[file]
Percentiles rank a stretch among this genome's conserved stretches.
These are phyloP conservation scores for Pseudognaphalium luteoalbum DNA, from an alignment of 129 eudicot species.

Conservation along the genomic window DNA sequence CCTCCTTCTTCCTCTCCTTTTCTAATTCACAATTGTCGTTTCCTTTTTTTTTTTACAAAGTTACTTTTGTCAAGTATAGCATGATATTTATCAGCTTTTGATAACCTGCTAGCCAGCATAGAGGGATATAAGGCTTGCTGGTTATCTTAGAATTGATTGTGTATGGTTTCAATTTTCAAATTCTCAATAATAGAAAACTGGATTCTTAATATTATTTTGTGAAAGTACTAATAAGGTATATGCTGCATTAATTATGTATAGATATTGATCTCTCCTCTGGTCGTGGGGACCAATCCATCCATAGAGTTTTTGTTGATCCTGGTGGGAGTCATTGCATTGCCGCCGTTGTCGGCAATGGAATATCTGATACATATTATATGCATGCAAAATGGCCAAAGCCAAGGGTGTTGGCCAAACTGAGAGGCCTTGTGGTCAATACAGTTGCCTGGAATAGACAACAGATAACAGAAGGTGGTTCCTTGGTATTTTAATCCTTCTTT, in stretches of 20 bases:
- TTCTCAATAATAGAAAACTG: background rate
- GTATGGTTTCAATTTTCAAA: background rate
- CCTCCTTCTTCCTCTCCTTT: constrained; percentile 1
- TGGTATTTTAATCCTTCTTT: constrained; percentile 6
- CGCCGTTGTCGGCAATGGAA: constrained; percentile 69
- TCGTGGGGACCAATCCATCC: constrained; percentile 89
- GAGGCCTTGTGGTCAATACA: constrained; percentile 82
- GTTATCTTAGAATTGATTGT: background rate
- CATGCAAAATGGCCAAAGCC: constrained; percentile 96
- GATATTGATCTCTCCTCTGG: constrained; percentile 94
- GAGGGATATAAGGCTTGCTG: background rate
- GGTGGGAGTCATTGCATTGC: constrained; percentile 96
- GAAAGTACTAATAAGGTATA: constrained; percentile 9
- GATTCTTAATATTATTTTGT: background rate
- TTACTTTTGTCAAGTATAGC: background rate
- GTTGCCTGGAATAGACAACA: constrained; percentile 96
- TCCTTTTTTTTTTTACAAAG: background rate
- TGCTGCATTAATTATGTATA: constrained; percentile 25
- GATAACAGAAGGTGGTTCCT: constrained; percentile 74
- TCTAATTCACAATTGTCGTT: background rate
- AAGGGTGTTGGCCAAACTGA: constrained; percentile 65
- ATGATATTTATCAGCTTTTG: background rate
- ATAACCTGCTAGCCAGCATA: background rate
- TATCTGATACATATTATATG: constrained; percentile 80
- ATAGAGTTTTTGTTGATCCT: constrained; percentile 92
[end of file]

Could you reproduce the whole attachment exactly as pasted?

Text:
Percentiles rank a stretch among this genome's conserved stretches.
These are phyloP conservation scores for Pseudognaphalium luteoalbum DNA, from an alignment of 129 eudicot species.

Conservation along the genomic window DNA sequence CCTCCTTCTTCCTCTCCTTTTCTAATTCACAATTGTCGTTTCCTTTTTTTTTTTACAAAGTTACTTTTGTCAAGTATAGCATGATATTTATCAGCTTTTGATAACCTGCTAGCCAGCATAGAGGGATATAAGGCTTGCTGGTTATCTTAGAATTGATTGTGTATGGTTTCAATTTTCAAATTCTCAATAATAGAAAACTGGATTCTTAATATTATTTTGTGAAAGTACTAATAAGGTATATGCTGCATTAATTATGTATAGATATTGATCTCTCCTCTGGTCGTGGGGACCAATCCATCCATAGAGTTTTTGTTGATCCTGGTGGGAGTCATTGCATTGCCGCCGTTGTCGGCAATGGAATATCTGATACATATTATATGCATGCAAAATGGCCAAAGCCAAGGGTGTTGGCCAAACTGAGAGGCCTTGTGGTCAATACAGTTGCCTGGAATAGACAACAGATAACAGAAGGTGGTTCCTTGGTATTTTAATCCTTCTTT, in stretches of 20 bases:
- TTCTCAATAATAGAAAACTG: background rate
- GTATGGTTTCAATTTTCAAA: background rate
- CCTCCTTCTTCCTCTCCTTT: constrained; percentile 1
- TGGTATTTTAATCCTTCTTT: constrained; percentile 6
- CGCCGTTGTCGGCAATGGAA: constrained; percentile 69
- TCGTGGGGACCAATCCATCC: constrained; percentile 89
- GAGGCCTTGTGGTCAATACA: constrained; percentile 82
- GTTATCTTAGAATTGATTGT: background rate
- CATGCAAAATGGCCAAAGCC: constrained; percentile 96
- GATATTGATCTCTCCTCTGG: constrained; percentile 94
- GAGGGATATAAGGCTTGCTG: background rate
- GGTGGGAGTCATTGCATTGC: constrained; percentile 96
- GAAAGTACTAATAAGGTATA: constrained; percentile 9
- GATTCTTAATATTATTTTGT: background rate
- TTACTTTTGTCAAGTATAGC: background rate
- GTTGCCTGGAATAGACAACA: constrained; percentile 96
- TCCTTTTTTTTTTTACAAAG: background rate
- TGCTGCATTAATTATGTATA: constrained; percentile 25
- GATAACAGAAGGTGGTTCCT: constrained; percentile 74
- TCTAATTCACAATTGTCGTT: background rate
- AAGGGTGTTGGCCAAACTGA: constrained; percentile 65
- ATGATATTTATCAGCTTTTG: background rate
- ATAACCTGCTAGCCAGCATA: background rate
- TATCTGATACATATTATATG: constrained; percentile 80
- ATAGAGTTTTTGTTGATCCT: constrained; percentile 92